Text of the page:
I also attended Charismatic Rosaries. Those never really caught on. There was also an attempt at a kind of monasticism called covenant communities such as True House that actually became as sinister as cults. The covenant communities were pretty much a bust, but it was the prayer meeting that became the vehicle of Charismatic Renewal, along with Charismatic conferences and the occasional Charismatic healing Mass if one could find a Charismatic priest. A Charismatic priest was a priest involved with the renewal. Those were rare, so we made do with priests who had the sitzfleisch and bladder capacity to say a Mass that lasted for hours while everyone put in their prophetic, ecstatic two cents. 

The prayer meeting was everything. A member of the “core group” (the very name sends a shiver up my spine) was responsible to go the weekly prayer meeting, plus the core meeting where we agonized over the interesting people who used the prayer meetings as a kind of therapy group These core group meetings might last until midnight. One might then go to a ministry meeting, where one prayed for the sick, or rehearsed and prayed over  music with the choir or “discerned” with the “word gift ministry.” Those were people who decided they were prophets and they would figure out what was a true prophecy or what was not. In addition to all this, it was expected that one would attend another prayer meeting that was just starting up and all its constituent meetings to “help them get started.” There were meetings 9 or 10 nights a week, and they were all more important than Sunday Mass. There also was a lot of neglected children and spouses and subsequent divorces.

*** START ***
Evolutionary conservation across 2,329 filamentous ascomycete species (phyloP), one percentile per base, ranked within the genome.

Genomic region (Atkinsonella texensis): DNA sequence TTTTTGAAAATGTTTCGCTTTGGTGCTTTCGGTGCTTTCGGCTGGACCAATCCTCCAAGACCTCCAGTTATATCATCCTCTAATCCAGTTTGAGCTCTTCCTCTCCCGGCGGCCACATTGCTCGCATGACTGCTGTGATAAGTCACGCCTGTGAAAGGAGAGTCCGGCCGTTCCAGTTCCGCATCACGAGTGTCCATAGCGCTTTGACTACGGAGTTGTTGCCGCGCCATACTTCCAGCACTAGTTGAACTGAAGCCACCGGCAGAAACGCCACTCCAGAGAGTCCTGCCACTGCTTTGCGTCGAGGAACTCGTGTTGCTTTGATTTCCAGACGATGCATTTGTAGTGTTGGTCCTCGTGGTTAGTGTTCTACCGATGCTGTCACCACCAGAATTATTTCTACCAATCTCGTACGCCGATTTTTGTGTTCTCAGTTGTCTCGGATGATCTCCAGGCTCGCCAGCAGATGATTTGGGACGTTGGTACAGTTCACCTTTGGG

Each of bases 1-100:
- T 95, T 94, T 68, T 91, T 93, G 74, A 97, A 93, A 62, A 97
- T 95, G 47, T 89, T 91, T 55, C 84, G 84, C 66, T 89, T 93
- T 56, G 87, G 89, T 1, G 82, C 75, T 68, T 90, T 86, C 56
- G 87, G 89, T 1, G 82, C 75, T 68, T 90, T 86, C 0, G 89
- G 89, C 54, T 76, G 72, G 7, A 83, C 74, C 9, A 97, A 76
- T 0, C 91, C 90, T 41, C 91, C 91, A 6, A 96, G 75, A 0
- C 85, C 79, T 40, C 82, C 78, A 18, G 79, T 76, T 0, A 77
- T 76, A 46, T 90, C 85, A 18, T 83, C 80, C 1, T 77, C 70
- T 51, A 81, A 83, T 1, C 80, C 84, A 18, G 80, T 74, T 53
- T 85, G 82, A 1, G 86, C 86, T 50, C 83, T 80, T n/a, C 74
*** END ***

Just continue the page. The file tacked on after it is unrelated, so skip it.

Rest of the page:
Next Week: “How did something so wonderful become such a train wreck?” OR “How to make fermented shark’s fin.”